Yukon hunt fails to trim growing bison population

Yukon hunters say a longer bison season could help keep numbers down, after fewer animals than expected were killed in this year’s hunt.
Bison crowd a road in Wood Buffalo National Park, the largest national park in the country. (Submitted by Carolyn Matthews)

Yukon hunters have again failed to curb growth in the territory's bison herd.

Wildlife managers were counting on hunting pressure to reduce the herd and keep its population at around 1,000.

"Our last count was around 1,200 animals before the hunt so we are higher than the target,” says biologist Tom Jung, who speaks for the bison management team. “We are hoping we have more animals harvested in the next few years so we can reach that target."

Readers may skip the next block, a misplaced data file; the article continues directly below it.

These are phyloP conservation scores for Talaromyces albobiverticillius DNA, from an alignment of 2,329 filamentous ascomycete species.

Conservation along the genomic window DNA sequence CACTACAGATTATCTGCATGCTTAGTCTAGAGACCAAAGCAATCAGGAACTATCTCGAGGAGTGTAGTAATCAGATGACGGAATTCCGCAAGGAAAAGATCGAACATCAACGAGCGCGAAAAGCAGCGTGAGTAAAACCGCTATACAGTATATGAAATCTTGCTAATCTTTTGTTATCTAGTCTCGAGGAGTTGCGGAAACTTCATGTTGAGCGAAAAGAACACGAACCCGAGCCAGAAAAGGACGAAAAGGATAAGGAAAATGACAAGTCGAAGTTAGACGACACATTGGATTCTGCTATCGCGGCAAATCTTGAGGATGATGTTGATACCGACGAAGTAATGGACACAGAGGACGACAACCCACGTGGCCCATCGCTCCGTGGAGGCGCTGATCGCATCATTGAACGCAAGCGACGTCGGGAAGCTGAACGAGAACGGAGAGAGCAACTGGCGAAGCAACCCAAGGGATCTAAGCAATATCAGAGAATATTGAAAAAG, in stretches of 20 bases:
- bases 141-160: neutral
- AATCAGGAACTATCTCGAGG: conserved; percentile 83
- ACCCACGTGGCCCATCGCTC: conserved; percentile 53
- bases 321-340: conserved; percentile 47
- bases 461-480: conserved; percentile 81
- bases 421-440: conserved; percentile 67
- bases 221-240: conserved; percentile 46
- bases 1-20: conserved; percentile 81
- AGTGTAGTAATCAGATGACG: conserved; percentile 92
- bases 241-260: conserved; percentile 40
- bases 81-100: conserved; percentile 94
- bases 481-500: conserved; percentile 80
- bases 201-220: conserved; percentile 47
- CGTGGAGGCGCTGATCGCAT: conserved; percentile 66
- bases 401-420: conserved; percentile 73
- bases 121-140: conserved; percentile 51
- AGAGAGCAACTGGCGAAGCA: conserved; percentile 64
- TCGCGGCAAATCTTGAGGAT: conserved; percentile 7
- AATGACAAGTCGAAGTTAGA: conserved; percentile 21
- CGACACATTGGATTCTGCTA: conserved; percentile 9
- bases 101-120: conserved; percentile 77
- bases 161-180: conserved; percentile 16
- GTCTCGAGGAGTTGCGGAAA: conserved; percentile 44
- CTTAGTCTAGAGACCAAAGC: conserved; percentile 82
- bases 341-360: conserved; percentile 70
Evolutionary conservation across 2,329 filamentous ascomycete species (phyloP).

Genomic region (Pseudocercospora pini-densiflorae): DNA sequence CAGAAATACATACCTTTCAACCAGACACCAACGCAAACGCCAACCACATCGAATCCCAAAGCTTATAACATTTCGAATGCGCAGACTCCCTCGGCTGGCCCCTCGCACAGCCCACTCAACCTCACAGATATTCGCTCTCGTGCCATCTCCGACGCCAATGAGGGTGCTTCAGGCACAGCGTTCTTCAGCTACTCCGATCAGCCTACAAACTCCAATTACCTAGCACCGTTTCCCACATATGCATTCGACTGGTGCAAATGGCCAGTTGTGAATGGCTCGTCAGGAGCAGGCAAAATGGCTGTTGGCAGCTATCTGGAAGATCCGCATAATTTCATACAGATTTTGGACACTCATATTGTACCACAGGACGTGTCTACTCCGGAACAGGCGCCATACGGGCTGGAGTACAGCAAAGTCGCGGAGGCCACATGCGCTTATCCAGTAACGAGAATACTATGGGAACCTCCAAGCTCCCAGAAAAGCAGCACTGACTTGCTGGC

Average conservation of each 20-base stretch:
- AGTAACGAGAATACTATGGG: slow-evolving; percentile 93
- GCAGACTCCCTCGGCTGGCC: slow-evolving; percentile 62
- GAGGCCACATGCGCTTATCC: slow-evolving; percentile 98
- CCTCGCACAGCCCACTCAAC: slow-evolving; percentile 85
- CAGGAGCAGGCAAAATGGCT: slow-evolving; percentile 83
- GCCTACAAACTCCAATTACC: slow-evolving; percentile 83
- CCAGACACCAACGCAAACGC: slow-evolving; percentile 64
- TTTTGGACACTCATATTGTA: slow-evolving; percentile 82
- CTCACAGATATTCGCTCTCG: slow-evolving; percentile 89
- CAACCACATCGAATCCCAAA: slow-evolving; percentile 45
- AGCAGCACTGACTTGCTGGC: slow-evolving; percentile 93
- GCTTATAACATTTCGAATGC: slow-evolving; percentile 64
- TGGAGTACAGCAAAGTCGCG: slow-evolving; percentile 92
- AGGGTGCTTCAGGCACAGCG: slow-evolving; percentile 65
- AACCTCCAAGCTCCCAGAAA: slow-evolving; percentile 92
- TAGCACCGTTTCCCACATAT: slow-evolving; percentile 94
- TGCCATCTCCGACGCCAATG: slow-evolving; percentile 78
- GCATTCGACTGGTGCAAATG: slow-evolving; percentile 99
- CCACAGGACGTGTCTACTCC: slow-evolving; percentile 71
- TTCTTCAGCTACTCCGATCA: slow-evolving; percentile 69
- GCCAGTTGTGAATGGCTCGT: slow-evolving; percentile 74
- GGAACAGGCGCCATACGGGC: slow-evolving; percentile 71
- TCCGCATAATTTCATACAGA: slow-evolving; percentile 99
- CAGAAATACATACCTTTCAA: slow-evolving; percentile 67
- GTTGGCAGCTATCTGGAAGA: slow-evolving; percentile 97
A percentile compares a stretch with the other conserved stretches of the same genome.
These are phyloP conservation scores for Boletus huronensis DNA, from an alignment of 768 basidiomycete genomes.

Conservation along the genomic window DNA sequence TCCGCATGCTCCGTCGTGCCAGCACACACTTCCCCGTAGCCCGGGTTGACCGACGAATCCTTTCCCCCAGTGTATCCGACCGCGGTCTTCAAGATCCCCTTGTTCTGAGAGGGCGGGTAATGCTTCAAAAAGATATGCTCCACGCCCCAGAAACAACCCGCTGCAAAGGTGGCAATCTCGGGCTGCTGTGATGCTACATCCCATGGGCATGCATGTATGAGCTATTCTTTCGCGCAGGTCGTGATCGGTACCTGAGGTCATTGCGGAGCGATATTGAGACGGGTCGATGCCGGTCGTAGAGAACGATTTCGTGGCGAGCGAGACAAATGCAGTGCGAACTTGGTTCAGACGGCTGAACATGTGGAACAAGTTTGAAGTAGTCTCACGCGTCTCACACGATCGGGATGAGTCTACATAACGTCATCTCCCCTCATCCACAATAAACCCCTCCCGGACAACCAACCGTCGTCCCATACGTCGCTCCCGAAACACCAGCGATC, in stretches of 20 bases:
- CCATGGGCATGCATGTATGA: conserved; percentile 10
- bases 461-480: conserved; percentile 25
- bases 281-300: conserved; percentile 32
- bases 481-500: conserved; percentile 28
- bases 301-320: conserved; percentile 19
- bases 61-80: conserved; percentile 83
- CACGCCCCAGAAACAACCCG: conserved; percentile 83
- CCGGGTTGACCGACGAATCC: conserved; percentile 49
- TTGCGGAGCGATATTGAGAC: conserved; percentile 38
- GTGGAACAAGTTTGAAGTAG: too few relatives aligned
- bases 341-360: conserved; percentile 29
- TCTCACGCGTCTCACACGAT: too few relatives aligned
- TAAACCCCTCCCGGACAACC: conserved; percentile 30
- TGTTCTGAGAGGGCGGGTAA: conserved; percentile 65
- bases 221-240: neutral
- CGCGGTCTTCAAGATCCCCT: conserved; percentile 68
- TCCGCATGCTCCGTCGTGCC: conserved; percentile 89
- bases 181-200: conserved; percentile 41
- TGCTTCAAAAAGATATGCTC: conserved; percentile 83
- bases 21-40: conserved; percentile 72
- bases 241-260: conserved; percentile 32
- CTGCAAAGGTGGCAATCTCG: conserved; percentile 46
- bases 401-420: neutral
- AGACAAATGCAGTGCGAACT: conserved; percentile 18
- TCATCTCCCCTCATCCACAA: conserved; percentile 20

Wildlife officials report 136 bison were taken this winter, after about 900 permits were issued. 

Hunters suggest a longer bison hunting season would help.

The bison season currently doesn't open until November.

Yukon Fish and Game Association president Gord Zealand says a fall hunt would also reduce pressure on other wildlife.

“We've been advocating that they should open the hunt earlier, in the fall, the same as other ungulates you are out there hunting, like moose or elk,” Zealand says.

"Most of us that would take a bison. We're not going to be taking anything else if you were allowed to take a bison in the fall."

A new population census for the herd is planned for this summer.